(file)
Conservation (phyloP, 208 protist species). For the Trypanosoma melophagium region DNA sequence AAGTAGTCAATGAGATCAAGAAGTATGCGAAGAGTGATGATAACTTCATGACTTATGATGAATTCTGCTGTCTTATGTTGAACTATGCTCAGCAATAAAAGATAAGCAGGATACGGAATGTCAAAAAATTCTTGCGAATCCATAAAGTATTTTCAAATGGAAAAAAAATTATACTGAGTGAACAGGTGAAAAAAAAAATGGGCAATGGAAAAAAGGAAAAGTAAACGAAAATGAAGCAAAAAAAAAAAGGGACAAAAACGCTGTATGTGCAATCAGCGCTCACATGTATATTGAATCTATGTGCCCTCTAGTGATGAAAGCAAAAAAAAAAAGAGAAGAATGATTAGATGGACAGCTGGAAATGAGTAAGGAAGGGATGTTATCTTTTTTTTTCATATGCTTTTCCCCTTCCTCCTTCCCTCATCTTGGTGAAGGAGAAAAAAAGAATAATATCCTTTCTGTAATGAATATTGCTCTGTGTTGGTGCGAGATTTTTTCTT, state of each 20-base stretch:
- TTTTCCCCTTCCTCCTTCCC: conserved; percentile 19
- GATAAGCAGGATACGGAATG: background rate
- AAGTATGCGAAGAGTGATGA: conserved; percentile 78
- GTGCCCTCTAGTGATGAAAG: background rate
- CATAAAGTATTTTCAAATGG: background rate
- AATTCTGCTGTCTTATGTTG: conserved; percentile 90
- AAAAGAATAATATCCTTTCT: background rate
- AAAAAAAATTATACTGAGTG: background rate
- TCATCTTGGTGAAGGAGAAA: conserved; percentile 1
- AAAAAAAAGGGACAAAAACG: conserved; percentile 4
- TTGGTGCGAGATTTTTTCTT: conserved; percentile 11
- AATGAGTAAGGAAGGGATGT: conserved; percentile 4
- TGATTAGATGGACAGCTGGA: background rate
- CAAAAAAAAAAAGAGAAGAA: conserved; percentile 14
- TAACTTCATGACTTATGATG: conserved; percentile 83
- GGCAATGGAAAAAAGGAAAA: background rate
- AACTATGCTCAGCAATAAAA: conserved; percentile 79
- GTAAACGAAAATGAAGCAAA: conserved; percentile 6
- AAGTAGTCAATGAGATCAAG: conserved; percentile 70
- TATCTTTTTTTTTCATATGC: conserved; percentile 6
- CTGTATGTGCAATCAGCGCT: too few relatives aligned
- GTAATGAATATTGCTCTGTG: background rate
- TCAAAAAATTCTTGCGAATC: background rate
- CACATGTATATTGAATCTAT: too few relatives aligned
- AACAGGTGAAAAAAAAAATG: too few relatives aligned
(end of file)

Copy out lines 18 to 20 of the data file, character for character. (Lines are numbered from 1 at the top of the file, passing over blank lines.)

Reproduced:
- AACTATGCTCAGCAATAAAA: conserved; percentile 79
- GTAAACGAAAATGAAGCAAA: conserved; percentile 6
- AAGTAGTCAATGAGATCAAG: conserved; percentile 70